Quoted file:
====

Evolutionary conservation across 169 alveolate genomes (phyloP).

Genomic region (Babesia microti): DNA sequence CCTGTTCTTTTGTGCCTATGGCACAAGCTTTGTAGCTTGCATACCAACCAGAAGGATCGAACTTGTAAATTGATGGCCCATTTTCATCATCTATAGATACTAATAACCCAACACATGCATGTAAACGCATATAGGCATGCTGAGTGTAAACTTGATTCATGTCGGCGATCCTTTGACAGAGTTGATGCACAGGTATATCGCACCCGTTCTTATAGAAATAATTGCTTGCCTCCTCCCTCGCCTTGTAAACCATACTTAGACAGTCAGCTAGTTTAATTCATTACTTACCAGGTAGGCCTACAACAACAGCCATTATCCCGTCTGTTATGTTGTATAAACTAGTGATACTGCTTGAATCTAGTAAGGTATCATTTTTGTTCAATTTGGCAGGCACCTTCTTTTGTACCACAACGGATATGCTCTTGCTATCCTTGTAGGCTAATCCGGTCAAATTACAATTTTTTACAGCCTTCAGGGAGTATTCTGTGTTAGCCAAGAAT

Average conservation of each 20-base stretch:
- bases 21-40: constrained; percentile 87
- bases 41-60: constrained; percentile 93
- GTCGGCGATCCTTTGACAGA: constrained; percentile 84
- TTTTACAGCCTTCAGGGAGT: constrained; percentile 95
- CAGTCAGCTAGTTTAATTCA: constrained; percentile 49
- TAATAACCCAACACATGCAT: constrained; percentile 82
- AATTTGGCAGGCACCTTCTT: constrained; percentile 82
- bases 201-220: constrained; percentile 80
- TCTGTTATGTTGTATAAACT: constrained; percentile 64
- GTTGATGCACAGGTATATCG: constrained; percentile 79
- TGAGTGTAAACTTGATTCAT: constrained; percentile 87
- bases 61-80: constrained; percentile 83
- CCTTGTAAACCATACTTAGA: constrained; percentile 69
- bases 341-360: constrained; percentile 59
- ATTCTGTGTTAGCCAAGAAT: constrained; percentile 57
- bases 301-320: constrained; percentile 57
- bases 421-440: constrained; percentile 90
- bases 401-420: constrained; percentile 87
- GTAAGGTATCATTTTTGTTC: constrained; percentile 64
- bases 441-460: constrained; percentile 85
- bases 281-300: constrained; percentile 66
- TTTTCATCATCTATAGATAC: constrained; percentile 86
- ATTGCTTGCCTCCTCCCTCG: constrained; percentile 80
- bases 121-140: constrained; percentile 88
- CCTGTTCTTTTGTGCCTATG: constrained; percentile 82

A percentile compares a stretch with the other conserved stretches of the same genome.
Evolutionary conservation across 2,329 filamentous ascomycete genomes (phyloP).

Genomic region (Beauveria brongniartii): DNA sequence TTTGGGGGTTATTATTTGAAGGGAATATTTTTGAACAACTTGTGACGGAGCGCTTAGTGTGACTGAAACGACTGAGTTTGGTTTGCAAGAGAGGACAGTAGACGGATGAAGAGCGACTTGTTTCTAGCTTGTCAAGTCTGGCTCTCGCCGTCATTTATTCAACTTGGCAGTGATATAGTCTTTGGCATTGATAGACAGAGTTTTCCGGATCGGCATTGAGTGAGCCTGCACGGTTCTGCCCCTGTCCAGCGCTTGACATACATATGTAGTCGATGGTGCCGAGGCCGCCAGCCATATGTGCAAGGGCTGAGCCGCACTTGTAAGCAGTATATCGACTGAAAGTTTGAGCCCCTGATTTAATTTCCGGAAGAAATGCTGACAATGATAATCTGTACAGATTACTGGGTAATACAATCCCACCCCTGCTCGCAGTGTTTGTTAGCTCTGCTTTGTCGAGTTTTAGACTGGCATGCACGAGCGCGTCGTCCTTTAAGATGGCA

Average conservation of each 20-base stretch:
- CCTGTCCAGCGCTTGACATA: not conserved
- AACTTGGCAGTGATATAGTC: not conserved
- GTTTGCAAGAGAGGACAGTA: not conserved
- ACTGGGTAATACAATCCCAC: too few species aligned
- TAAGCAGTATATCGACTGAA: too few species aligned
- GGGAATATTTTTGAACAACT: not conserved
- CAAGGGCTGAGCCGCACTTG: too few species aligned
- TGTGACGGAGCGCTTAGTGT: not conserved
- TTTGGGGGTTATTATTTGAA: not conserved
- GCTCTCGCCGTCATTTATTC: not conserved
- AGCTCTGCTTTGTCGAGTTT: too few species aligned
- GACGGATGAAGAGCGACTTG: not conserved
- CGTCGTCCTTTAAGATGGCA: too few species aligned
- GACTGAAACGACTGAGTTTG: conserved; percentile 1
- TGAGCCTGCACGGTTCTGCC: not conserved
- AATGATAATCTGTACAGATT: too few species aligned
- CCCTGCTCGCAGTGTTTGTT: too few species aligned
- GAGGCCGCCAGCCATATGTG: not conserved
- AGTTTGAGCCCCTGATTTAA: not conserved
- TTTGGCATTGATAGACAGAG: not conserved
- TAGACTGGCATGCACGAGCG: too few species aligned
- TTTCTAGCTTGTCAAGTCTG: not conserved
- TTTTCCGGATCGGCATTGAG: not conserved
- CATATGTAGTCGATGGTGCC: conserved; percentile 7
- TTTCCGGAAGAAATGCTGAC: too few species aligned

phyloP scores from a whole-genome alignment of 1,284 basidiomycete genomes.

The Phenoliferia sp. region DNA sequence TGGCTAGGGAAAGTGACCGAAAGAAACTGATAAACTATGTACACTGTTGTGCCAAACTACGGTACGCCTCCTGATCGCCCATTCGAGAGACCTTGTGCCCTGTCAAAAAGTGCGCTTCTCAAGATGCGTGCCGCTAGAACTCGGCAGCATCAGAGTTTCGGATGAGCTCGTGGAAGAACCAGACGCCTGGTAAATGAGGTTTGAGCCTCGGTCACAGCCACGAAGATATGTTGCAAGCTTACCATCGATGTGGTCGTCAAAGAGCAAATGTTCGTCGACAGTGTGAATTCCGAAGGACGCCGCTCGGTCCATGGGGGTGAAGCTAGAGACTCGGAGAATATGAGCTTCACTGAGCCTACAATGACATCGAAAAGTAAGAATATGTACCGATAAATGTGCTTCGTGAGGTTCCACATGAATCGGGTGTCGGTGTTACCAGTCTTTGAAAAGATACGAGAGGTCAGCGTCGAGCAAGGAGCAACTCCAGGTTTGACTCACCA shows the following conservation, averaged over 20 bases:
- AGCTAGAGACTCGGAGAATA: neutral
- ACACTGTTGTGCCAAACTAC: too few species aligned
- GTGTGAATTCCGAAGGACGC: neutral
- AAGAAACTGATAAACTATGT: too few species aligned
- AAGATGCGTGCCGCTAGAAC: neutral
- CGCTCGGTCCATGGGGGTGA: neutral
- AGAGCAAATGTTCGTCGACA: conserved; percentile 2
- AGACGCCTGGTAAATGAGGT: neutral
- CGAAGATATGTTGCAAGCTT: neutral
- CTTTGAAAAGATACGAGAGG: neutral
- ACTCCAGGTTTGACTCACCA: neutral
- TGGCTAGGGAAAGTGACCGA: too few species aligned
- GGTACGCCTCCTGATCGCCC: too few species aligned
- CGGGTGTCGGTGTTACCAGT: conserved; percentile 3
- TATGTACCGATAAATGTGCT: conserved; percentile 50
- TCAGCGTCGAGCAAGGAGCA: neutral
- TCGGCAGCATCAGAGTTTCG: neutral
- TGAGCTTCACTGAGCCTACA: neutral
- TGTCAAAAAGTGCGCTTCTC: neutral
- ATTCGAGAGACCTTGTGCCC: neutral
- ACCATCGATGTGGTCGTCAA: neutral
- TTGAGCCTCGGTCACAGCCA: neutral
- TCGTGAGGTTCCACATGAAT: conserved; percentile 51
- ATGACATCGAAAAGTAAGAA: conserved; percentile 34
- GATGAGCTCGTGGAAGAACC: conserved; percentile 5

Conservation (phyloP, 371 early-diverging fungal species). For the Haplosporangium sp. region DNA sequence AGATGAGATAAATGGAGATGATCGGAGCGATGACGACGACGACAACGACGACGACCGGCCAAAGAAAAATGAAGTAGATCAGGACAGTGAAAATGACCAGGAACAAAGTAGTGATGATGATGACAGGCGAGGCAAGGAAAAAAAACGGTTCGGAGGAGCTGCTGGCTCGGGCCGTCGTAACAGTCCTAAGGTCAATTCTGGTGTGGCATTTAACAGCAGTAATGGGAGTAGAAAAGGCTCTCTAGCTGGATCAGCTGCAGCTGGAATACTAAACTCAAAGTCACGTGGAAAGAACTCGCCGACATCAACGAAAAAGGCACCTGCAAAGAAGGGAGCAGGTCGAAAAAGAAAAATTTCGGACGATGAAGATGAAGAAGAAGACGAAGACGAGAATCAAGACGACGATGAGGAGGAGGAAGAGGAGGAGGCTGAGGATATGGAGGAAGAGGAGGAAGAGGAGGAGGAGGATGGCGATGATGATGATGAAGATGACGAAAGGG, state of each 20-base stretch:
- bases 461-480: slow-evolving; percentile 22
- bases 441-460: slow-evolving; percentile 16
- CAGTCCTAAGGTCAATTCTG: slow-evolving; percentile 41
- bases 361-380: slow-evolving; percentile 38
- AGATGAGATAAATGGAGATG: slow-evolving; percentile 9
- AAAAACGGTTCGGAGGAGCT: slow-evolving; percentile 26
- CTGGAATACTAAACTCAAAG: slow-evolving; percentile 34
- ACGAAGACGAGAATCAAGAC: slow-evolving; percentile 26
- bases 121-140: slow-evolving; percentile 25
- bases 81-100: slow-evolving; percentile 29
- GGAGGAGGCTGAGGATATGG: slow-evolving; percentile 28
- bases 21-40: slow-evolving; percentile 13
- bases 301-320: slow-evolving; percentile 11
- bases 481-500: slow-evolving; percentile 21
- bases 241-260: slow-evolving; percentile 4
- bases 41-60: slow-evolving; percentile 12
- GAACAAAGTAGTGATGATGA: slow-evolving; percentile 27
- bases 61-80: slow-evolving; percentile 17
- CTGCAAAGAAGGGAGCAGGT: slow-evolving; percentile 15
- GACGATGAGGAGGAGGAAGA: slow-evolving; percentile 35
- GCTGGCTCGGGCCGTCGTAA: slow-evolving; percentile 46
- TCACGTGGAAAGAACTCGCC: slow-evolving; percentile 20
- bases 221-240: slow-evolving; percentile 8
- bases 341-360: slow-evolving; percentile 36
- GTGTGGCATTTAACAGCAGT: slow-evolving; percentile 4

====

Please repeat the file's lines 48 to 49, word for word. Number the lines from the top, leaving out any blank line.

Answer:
- AATGATAATCTGTACAGATT: too few species aligned
- CCCTGCTCGCAGTGTTTGTT: too few species aligned